|Share this thread:|
Apr17-12, 12:04 AM
Hey fellows :)
How do you do these lovely days?
I'm at the end of twelfth grade righy now and I have to finish a work I am working on since about 2 years. It will count as an extra subject on my final diploma then it's really important!
I need your help guys, I'll be gratefull to get some...
(My question is actually pure thermodynamics therefore I post it here. Hope that's the place.)
So, here is the thing:
I wont make you all tired by telling you about my work, I'll just jump in to the problematic part - During the work I wrote down the free energy of binary system (such as water-oil system) as a function of one of the components concentration. By simple differentiation I got a function of the transition temperature (between one mixed phase or two separated phases) for every given concentration. My teacher confirmed it.
Simultaneously, I used Metropolis algorithm to create a simulation of the system for various temperatures, interaction values and concentration (which also passed my teacher's test).
I wanted to compare between the analytical results and the umerical results.
For such purpose I had to provide a way to determine when the system in the simulation is mixed or not... Something better than just "how it's looks".
It was decided (by me of course cuse I'm so cool :P ) to count how many neighbors any particle has from the same tipe as itself. Lets use the sign η for this parameter.
As we get closer to 4, we are getting closer to phases separation.
That is what I say: The mean field theory tells us that at the best mixed state we axpect too see η=4(c1^2+c2^2) -where c1,c2 are the concentrations- and at the opposite state we are axpecting to η=4, which in fact is almost the same as the results from the simulation (up to +/- 0.1).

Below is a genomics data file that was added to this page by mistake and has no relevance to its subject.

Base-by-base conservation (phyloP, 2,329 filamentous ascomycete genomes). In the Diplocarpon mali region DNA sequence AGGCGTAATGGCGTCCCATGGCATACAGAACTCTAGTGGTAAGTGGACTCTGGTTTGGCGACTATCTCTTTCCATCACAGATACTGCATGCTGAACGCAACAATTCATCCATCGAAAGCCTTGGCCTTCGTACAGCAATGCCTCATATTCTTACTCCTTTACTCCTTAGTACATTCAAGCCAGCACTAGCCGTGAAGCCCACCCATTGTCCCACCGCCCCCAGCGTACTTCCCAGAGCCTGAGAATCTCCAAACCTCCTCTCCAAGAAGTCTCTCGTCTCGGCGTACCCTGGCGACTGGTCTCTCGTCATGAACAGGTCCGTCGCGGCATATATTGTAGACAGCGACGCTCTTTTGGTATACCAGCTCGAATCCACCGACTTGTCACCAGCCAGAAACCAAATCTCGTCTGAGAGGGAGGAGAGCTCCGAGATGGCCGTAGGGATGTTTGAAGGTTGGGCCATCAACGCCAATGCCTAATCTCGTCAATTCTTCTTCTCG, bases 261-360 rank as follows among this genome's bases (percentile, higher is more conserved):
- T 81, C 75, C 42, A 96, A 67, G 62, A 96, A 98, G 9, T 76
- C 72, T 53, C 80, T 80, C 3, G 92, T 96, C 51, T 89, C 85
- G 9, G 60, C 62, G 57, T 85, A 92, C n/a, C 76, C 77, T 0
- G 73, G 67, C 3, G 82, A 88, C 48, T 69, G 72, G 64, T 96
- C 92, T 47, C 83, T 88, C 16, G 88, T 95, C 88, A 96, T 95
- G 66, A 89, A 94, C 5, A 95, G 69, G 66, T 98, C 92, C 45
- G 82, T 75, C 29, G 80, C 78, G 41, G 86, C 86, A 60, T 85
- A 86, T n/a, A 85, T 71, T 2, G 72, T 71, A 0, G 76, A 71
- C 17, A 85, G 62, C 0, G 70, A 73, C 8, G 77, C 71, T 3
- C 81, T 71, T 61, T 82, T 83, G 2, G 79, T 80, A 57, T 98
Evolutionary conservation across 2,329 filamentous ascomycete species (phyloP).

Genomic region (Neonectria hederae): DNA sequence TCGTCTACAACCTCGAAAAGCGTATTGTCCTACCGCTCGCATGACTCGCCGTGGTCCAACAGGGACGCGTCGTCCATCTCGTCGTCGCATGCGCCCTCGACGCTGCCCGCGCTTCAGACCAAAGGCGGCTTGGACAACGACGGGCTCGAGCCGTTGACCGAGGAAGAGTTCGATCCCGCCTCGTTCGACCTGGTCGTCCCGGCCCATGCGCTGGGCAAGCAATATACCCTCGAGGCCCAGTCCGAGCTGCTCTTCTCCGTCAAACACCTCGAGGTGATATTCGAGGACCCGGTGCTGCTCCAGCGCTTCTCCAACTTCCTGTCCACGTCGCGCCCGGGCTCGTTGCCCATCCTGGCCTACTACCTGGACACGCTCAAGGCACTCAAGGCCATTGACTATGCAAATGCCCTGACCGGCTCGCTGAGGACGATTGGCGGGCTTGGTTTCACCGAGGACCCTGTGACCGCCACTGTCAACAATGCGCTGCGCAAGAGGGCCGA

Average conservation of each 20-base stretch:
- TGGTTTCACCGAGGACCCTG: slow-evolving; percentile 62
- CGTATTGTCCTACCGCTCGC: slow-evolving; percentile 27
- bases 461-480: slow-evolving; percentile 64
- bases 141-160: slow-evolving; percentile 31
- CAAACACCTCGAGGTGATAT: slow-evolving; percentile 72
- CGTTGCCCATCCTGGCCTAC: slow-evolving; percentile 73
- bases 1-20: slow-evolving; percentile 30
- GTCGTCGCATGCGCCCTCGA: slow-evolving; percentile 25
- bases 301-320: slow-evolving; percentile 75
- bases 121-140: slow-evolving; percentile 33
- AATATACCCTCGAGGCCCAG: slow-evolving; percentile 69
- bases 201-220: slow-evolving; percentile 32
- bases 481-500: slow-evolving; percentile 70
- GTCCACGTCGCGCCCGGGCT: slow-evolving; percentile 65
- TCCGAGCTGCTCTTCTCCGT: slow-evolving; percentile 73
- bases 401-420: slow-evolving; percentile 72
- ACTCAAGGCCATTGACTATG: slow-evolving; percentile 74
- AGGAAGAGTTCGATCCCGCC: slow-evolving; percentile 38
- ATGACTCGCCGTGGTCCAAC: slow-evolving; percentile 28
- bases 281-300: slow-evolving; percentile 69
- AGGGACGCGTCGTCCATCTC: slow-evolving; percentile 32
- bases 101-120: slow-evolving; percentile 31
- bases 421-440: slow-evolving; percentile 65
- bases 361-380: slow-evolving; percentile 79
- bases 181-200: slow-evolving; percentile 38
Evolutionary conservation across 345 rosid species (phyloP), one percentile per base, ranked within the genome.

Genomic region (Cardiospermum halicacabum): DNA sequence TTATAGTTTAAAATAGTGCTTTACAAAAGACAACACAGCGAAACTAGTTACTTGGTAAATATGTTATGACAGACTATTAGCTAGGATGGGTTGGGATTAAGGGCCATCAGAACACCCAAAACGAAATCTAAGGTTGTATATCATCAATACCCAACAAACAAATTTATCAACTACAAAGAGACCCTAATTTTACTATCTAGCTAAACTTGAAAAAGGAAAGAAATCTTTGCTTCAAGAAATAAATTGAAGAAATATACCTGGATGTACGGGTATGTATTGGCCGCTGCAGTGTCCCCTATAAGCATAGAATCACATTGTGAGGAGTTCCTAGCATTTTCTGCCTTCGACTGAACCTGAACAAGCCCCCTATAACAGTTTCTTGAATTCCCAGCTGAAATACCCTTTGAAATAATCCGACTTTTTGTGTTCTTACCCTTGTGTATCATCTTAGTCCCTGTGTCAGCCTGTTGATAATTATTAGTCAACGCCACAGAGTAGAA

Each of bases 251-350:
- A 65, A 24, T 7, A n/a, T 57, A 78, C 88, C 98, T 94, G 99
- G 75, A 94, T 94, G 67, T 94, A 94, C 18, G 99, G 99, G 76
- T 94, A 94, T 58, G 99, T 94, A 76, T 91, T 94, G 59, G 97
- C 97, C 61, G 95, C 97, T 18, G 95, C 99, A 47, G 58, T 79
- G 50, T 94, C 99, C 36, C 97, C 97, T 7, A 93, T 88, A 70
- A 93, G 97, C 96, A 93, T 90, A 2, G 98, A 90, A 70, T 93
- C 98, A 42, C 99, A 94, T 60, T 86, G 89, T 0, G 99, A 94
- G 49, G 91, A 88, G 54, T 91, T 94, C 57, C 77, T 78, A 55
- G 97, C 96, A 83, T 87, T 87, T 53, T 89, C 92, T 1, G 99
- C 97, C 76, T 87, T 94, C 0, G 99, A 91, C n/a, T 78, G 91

My question to you is what value of μ should we get around the transition temperature? with naive thingking as mine I thought to see the average of 4 & 4(c1^2+c2^2) but the reality is quite different:
When I insert 0.5 as the concentrations, -300 for same tipe body interaction, 300 for different tipe body interaction and temperature of 1200 Kelvin, I get μ=2.55. One thing I forgot to mention is that the code had been written when Boltzmann constant is affixed to be 1. That's why the transition temperature should be simply J_T (1200 in our case).
Unfortunately, μ=2.55 is a bad result. From the average idea we want η to be 3 in this system, a value that comes out when I set the temperature to be 780 Kelvin - clearly not 1200.
Now, under the assumption that my temperatures's function and my simulation's code are both fine, what's the problem? The problem has to be, I think, with this stupid average idea.
I'm here cuse I need you, enthusiastic Young physicists (advice for life: don't waste your all life with The Big Bang Theory as I did), to come up with a clever solution and an explanation for that mismatch.
Thanks you very very much!!
|Register to reply|
|Thermodynamics: Critical Point||Engineering, Comp Sci, & Technology Homework||3|
|PSpice simulation vs temperature||Electrical Engineering||4|
|Critical Temperature in a Gas||Classical Physics||3|
|Critical Temperature?||Biology, Chemistry & Other Homework||2|
|Thermodynamics: Critical points||Advanced Physics Homework||2|